Motorists have been quite vocal in their support of these lanes. Since they think bicyclists are only allowed to ride in marked bike lanes and most streets don't have them, they have told me bicyclists are not legally allowed to use more than a few roads.


Steve A said...

In truth, the whole deal of separated bike facilities was largely pioneered by the Nazis to get the pesky cyclists off the road. We DO need better advocates - like ones that not willing to trade our safety in the name of "something"...

Khal said...

According to a couple (web?) sources, cycletracks in Germany preceded the Nazis. The first source gives 1926 as the date cyclepaths were made mandatory for German cyclists, which would have put it squarely in the Weimar Republic days. Hitler didn't take power till 1933; the Nazis didn't have more than a handful of seats in the Reichstag until 1930.

But that would be a blog entry that would be sure to rouse a lot of discussion and, shall we say, passion: A picture of Adolf Hitler with the label: "The original champion of segregated bicycling facilities".


Anonymous said...

Very nice commentary. As a cyclist, I feel safe in bike lanes or taking the lane. I think there needs to be a realization that bike lanes and bicycle zealotry or dictatorships don't help anyone in the biking community. Let's all work together to make things better for everyone.

And for crying out loud....Nazi's? Really? That's stretching it. And I'm sure the Jewish community would not appreciate the comparison of bike lanes to genocide...

Steve A said...

Re getting cyclists off the road by Nazis. #1 - it had nothing to do with the Nazi Eugenics theories that led to millions of murders. I apologize if my statement even suggested such a comparison. #2 - It is fact that the Nazis restricted the ability of cyclists to travel on the roads. In; "1934: New German legal instruments to address "the problem of disciplining cyclists" who did not use cycle tracks. Bicycle associations outlawed by Nazi regime. (Source notes that by this time the legal obligation to use cycle paths already existed in most countries.)"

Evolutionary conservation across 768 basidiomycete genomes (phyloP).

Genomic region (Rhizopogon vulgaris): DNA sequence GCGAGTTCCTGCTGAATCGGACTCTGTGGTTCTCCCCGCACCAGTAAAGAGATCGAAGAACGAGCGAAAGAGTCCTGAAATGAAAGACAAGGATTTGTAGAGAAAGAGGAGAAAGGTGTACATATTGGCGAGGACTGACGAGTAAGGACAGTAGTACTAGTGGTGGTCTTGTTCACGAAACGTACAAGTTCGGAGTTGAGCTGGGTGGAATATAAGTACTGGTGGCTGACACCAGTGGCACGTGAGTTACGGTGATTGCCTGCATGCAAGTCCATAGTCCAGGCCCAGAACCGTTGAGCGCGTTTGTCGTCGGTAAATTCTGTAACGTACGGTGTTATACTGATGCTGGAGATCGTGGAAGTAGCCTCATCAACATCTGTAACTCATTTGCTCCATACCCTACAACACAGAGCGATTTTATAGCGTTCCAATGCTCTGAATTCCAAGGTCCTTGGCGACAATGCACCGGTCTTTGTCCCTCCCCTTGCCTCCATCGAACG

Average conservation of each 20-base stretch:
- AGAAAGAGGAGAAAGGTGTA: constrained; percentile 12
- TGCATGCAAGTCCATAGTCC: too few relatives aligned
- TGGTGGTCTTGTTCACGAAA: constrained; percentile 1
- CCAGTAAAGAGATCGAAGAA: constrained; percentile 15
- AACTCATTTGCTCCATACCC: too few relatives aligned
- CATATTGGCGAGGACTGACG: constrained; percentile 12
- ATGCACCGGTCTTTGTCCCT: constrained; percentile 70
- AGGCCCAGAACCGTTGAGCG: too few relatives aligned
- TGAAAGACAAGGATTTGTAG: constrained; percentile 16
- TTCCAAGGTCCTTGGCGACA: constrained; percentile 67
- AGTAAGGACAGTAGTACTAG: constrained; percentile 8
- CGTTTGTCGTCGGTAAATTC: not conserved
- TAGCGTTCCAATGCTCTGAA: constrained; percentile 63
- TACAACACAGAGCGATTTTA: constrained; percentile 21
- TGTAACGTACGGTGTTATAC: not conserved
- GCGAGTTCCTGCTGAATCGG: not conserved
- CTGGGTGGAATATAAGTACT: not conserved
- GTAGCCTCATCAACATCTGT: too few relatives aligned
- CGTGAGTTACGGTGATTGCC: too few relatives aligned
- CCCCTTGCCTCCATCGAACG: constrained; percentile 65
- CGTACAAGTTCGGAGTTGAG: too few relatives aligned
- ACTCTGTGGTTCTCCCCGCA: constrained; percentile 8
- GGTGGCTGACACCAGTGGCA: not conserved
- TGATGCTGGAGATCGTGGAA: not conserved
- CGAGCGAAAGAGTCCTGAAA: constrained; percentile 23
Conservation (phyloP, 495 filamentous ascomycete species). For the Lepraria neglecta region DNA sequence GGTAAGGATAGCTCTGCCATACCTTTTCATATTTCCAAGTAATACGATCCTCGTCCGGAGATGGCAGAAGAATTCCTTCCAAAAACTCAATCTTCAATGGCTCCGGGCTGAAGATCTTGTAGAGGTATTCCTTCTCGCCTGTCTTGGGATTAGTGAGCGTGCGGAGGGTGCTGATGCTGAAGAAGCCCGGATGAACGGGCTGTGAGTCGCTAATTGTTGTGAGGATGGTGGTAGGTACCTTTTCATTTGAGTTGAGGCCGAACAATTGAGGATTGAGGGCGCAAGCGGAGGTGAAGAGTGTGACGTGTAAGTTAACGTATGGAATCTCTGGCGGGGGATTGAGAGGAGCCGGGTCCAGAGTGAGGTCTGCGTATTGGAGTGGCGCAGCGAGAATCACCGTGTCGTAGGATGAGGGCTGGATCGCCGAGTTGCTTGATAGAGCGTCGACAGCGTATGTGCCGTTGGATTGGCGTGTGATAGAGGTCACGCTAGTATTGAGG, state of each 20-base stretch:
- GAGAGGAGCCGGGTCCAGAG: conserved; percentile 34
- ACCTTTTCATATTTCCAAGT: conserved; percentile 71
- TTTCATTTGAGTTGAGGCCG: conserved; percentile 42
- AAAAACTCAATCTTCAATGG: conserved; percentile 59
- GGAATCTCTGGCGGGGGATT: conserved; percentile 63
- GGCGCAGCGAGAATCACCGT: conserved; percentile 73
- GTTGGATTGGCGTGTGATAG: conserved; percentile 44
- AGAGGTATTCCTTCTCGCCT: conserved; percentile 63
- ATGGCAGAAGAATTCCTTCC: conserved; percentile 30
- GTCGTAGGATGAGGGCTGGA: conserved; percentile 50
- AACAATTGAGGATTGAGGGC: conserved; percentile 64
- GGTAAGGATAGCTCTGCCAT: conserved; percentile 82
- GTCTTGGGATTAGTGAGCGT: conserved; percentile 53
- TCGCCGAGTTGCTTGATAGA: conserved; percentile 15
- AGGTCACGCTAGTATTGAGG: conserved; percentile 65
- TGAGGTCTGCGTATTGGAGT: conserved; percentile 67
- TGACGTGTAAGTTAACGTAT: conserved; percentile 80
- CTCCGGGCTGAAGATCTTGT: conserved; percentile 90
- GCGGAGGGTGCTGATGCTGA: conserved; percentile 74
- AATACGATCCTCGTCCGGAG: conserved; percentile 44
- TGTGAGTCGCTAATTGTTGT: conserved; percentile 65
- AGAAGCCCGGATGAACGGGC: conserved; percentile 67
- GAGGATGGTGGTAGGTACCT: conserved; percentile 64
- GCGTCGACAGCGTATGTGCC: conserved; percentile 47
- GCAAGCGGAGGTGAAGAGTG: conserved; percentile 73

Personally, I have not researched the question, but I suspect that the bans had more to do with the German motor industry than any Nazi ideology. Remember that this was also the time they were building the autobahns. It was a mistake to mention it in connection with bike lanes, since bike lanes weren't really around and they were trying to force the cyclists onto separate tracks.

Khal said...

Hi, Steve. My comment wasn't meant to say the Nazis had nothing to do with forcing bicyclists onto cycletracks, but that this policy had already begun before they took power. Same reference as yours, I suspect.

My comment about "untervehicles" was meant to be a joke. Sorry if you took it as a slam.

Volk should recall that Hitler was having Ferdinand Porsche design the "People's Car", aka the Volkswagen, in the thirties as well as enthisiastically building the Autobahn. So efforts to segregate cyclists for motoring efficiency wouldn't surprise me. It also doesn't surprise me if the Nazis banned bicycle associations. Hell, they banned most associations.

One final comment. Reading on Wiki about the autobahn, its routine to have vehicles driving on the Autobahn with 40 km/hr or more speed differential. Allegedly, done relatively safely, albeit when you crash at high speed, its not pretty. So to those who argue that mismatched speed vehicles (i.e., bicycles and motor vehicles) cannot share the same road, maybe we ought to study the Autobahn as a counter-example.

Steve A said...

Hi Khal, I was not concerned with your comment. I was concerned that Anonymous had gotten the wrong message via his comment "...for crying out loud....Nazi's?"

Whatever either of our comments were intended to mean, the notion that bike lanes are part of a plot to viciously EXTERMINATE cyclists was the furthest thing from my mind and I'm sure from yours as well.

As for the Autobahn and speed mismatch. Certainly mismatched speeds often create no problems at all, depending on traffic levels and availability of passing provisions. Absolute speeds seem to play little role. Which is why you rarely hear of motorists getting killed by running over debris on rural interstates. They simply avoid it and it eventually gets picked up.